A diet rich in fat, sugar and cholesterol could lead to similar changes in substances in the brain that are also seen in the development of Alzheimer’s, according to a new study. Mice that were fed for nine months on the diet, which represents the nutritional content of most fast food, developed abnormalities in the brain similar to those observed in the brains of Alzheimer’s patients, according to the study, which was published in a doctoral thesis from the Swedish medical university Karolinska Institute.
The research, titled “From Cholesterol to Oxidative Stress in Alzheimer’s Disease: A Wide Perspective on a Multifactorial Disease,” offers some indication of the role that diet could play in prevention of the disease, which currently affects an estimated 5.2 million Americans. The Alzheimer’s Association in Chicago says African-Americans may be at especially high risk for the disease.
“Several studies have been published during the last years linking diet with the development of Alzheimer’s disease and dementia and especially too much cholesterol have been found to be particularly bad. This is probably because the brain is an organ that is especially rich in cholesterol and where cholesterol has many functions, and therefore is tightly regulated,” researcher Susanne Akterin, a postgraduate student in the Department of Neurobiology, Care Sciences and Society at Karolinska Institute Alzheimer’s Disease Research Center, told FoodNavigator-USA.com. “When you eat too much cholesterol this regulation will be disturbed, leading to many negative effects. All kinds of food that contain a lot of fat, sugar and cholesterol are likely to have the same bad consequences. Considering the lack of effective medication for this dreadful disease, to prevent the disease from developing in the first place would be desirable.”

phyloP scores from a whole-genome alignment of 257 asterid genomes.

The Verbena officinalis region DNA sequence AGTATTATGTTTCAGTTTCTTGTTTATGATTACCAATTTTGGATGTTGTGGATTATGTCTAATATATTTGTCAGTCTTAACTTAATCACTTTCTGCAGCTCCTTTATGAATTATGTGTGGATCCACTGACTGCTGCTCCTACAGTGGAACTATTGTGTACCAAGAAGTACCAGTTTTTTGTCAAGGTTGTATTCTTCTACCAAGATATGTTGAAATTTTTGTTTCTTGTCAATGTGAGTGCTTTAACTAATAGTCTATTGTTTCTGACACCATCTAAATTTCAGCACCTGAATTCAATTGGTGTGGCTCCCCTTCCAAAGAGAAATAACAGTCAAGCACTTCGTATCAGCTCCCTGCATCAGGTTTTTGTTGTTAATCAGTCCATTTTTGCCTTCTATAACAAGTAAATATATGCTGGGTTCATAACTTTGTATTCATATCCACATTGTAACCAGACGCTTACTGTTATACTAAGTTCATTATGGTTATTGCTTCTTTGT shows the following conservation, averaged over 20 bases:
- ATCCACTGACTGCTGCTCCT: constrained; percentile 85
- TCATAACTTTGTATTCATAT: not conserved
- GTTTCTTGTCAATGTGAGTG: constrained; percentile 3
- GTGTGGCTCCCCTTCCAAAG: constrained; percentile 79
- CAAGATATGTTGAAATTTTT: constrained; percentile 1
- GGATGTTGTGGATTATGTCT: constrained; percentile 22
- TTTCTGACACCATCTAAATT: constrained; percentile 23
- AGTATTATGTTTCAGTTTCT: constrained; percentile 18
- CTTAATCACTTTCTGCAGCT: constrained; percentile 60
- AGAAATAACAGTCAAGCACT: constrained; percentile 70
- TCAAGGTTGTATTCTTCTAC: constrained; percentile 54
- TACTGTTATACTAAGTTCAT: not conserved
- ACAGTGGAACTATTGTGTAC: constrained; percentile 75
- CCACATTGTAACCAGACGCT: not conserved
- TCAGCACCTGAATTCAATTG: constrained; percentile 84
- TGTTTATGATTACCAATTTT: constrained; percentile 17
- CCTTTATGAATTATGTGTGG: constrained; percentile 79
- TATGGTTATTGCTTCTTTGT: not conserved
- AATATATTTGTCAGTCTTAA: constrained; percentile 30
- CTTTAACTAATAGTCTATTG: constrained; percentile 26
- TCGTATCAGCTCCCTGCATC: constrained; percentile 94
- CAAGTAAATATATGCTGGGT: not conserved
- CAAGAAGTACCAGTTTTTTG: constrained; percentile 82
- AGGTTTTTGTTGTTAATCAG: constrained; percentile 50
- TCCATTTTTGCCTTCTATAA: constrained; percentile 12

Akterin said the most common risk factor in Alzheimer’s disease is a variant of a certain gene that governs the production of apolipoprotein E, which transport cholesterol. The gene variant is called ApoE4 and is found in 15 – 20 percent of the population. The research team studied mice that had been genetically modified to mimic the effects of ApoE4 in humans for her doctoral thesis. They noted an increase in phosphate groups attached to tau, a substance that forms the neurofibrillary tangles observed in Alzheimer’s patients, which prevents the cells from functioning normally and eventually leads to their death. They also saw indications that cholesterol in food reduced levels of another brain substance, Arc, a protein involved in memory storage.
“We now suspect that a high intake of fat and cholesterol in combination with genetic factors, such as ApoE4, can adversely affect several brain substances, which can be a contributory factor in the development of Alzheimer’s,” Akterin said. “All in all, the results give some indication of how Alzheimer’s can be prevented, but more research in this field needs to be done before proper advice can be passed on to the general public.”
Previous research has shown that a phenomenon known as oxidative stress in the brain and a relatively low intake of dietary antioxidants can also increase the risk of Alzheimer’s.